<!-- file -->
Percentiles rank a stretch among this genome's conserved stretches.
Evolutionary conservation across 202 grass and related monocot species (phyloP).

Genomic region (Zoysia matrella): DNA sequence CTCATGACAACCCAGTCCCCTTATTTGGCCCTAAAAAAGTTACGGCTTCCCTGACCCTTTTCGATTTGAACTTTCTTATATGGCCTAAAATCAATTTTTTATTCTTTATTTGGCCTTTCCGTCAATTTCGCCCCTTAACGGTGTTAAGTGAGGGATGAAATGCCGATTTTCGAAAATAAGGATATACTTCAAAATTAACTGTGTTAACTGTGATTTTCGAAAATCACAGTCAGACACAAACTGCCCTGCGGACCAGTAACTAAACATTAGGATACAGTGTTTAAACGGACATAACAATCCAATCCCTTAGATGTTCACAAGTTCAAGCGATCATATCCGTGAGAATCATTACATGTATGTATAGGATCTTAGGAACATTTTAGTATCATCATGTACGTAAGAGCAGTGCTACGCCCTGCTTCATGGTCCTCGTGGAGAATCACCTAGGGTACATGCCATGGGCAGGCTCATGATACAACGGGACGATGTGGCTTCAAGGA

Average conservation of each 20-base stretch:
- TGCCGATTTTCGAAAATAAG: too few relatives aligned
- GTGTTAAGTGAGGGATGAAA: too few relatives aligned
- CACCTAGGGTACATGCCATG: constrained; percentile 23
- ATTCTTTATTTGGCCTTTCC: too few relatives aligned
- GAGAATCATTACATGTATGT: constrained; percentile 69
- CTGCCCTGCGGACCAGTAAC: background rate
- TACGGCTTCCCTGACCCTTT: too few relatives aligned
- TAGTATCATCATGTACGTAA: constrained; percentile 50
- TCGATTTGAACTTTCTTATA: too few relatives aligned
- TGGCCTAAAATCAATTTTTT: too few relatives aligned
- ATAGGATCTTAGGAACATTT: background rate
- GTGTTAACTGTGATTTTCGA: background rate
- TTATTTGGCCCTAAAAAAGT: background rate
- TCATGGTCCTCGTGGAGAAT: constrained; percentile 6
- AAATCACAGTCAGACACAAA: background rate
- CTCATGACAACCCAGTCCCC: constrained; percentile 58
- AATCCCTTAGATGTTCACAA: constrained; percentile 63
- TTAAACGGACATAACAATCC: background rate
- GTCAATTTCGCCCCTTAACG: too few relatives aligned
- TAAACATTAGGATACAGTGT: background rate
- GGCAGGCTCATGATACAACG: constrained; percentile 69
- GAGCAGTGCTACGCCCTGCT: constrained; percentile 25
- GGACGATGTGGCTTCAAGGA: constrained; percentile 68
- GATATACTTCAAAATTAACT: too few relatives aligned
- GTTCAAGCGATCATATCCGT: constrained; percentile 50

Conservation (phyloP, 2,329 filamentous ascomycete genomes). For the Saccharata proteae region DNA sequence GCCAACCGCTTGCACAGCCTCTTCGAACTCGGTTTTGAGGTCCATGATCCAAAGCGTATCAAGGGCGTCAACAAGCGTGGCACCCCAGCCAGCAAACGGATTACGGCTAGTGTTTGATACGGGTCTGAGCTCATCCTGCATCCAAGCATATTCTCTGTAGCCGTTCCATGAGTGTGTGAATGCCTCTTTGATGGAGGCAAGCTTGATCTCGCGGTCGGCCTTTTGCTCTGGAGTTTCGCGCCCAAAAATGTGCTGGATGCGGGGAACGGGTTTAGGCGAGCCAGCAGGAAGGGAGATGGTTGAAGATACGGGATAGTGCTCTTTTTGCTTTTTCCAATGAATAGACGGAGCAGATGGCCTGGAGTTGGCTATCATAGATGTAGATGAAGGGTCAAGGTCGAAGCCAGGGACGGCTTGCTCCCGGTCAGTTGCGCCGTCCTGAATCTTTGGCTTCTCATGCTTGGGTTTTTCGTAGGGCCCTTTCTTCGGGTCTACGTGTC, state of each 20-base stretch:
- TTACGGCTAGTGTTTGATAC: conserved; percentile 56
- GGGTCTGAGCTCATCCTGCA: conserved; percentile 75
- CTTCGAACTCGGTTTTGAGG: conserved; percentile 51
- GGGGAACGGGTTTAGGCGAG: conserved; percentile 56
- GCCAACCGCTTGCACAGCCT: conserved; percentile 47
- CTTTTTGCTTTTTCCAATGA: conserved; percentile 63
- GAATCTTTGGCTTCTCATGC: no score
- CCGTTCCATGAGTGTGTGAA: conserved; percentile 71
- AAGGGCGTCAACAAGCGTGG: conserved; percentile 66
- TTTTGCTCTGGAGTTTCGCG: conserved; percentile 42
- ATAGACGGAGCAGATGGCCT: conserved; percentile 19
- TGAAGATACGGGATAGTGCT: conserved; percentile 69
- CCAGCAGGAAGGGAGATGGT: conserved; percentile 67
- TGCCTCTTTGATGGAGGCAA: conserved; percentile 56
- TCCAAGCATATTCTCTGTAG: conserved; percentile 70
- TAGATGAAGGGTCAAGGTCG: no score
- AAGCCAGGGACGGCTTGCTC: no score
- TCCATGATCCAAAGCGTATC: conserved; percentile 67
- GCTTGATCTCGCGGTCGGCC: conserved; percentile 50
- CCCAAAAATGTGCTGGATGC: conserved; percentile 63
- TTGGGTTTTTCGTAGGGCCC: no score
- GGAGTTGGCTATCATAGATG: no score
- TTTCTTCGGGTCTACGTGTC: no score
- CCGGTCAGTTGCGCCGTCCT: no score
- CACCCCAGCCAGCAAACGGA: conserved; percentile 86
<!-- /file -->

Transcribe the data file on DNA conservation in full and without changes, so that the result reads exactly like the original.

Percentiles rank a stretch among this genome's conserved stretches.
Evolutionary conservation across 202 grass and related monocot species (phyloP).

Genomic region (Zoysia matrella): DNA sequence CTCATGACAACCCAGTCCCCTTATTTGGCCCTAAAAAAGTTACGGCTTCCCTGACCCTTTTCGATTTGAACTTTCTTATATGGCCTAAAATCAATTTTTTATTCTTTATTTGGCCTTTCCGTCAATTTCGCCCCTTAACGGTGTTAAGTGAGGGATGAAATGCCGATTTTCGAAAATAAGGATATACTTCAAAATTAACTGTGTTAACTGTGATTTTCGAAAATCACAGTCAGACACAAACTGCCCTGCGGACCAGTAACTAAACATTAGGATACAGTGTTTAAACGGACATAACAATCCAATCCCTTAGATGTTCACAAGTTCAAGCGATCATATCCGTGAGAATCATTACATGTATGTATAGGATCTTAGGAACATTTTAGTATCATCATGTACGTAAGAGCAGTGCTACGCCCTGCTTCATGGTCCTCGTGGAGAATCACCTAGGGTACATGCCATGGGCAGGCTCATGATACAACGGGACGATGTGGCTTCAAGGA

Average conservation of each 20-base stretch:
- TGCCGATTTTCGAAAATAAG: too few relatives aligned
- GTGTTAAGTGAGGGATGAAA: too few relatives aligned
- CACCTAGGGTACATGCCATG: constrained; percentile 23
- ATTCTTTATTTGGCCTTTCC: too few relatives aligned
- GAGAATCATTACATGTATGT: constrained; percentile 69
- CTGCCCTGCGGACCAGTAAC: background rate
- TACGGCTTCCCTGACCCTTT: too few relatives aligned
- TAGTATCATCATGTACGTAA: constrained; percentile 50
- TCGATTTGAACTTTCTTATA: too few relatives aligned
- TGGCCTAAAATCAATTTTTT: too few relatives aligned
- ATAGGATCTTAGGAACATTT: background rate
- GTGTTAACTGTGATTTTCGA: background rate
- TTATTTGGCCCTAAAAAAGT: background rate
- TCATGGTCCTCGTGGAGAAT: constrained; percentile 6
- AAATCACAGTCAGACACAAA: background rate
- CTCATGACAACCCAGTCCCC: constrained; percentile 58
- AATCCCTTAGATGTTCACAA: constrained; percentile 63
- TTAAACGGACATAACAATCC: background rate
- GTCAATTTCGCCCCTTAACG: too few relatives aligned
- TAAACATTAGGATACAGTGT: background rate
- GGCAGGCTCATGATACAACG: constrained; percentile 69
- GAGCAGTGCTACGCCCTGCT: constrained; percentile 25
- GGACGATGTGGCTTCAAGGA: constrained; percentile 68
- GATATACTTCAAAATTAACT: too few relatives aligned
- GTTCAAGCGATCATATCCGT: constrained; percentile 50

Conservation (phyloP, 2,329 filamentous ascomycete genomes). For the Saccharata proteae region DNA sequence GCCAACCGCTTGCACAGCCTCTTCGAACTCGGTTTTGAGGTCCATGATCCAAAGCGTATCAAGGGCGTCAACAAGCGTGGCACCCCAGCCAGCAAACGGATTACGGCTAGTGTTTGATACGGGTCTGAGCTCATCCTGCATCCAAGCATATTCTCTGTAGCCGTTCCATGAGTGTGTGAATGCCTCTTTGATGGAGGCAAGCTTGATCTCGCGGTCGGCCTTTTGCTCTGGAGTTTCGCGCCCAAAAATGTGCTGGATGCGGGGAACGGGTTTAGGCGAGCCAGCAGGAAGGGAGATGGTTGAAGATACGGGATAGTGCTCTTTTTGCTTTTTCCAATGAATAGACGGAGCAGATGGCCTGGAGTTGGCTATCATAGATGTAGATGAAGGGTCAAGGTCGAAGCCAGGGACGGCTTGCTCCCGGTCAGTTGCGCCGTCCTGAATCTTTGGCTTCTCATGCTTGGGTTTTTCGTAGGGCCCTTTCTTCGGGTCTACGTGTC, state of each 20-base stretch:
- TTACGGCTAGTGTTTGATAC: conserved; percentile 56
- GGGTCTGAGCTCATCCTGCA: conserved; percentile 75
- CTTCGAACTCGGTTTTGAGG: conserved; percentile 51
- GGGGAACGGGTTTAGGCGAG: conserved; percentile 56
- GCCAACCGCTTGCACAGCCT: conserved; percentile 47
- CTTTTTGCTTTTTCCAATGA: conserved; percentile 63
- GAATCTTTGGCTTCTCATGC: no score
- CCGTTCCATGAGTGTGTGAA: conserved; percentile 71
- AAGGGCGTCAACAAGCGTGG: conserved; percentile 66
- TTTTGCTCTGGAGTTTCGCG: conserved; percentile 42
- ATAGACGGAGCAGATGGCCT: conserved; percentile 19
- TGAAGATACGGGATAGTGCT: conserved; percentile 69
- CCAGCAGGAAGGGAGATGGT: conserved; percentile 67
- TGCCTCTTTGATGGAGGCAA: conserved; percentile 56
- TCCAAGCATATTCTCTGTAG: conserved; percentile 70
- TAGATGAAGGGTCAAGGTCG: no score
- AAGCCAGGGACGGCTTGCTC: no score
- TCCATGATCCAAAGCGTATC: conserved; percentile 67
- GCTTGATCTCGCGGTCGGCC: conserved; percentile 50
- CCCAAAAATGTGCTGGATGC: conserved; percentile 63
- TTGGGTTTTTCGTAGGGCCC: no score
- GGAGTTGGCTATCATAGATG: no score
- TTTCTTCGGGTCTACGTGTC: no score
- CCGGTCAGTTGCGCCGTCCT: no score
- CACCCCAGCCAGCAAACGGA: conserved; percentile 86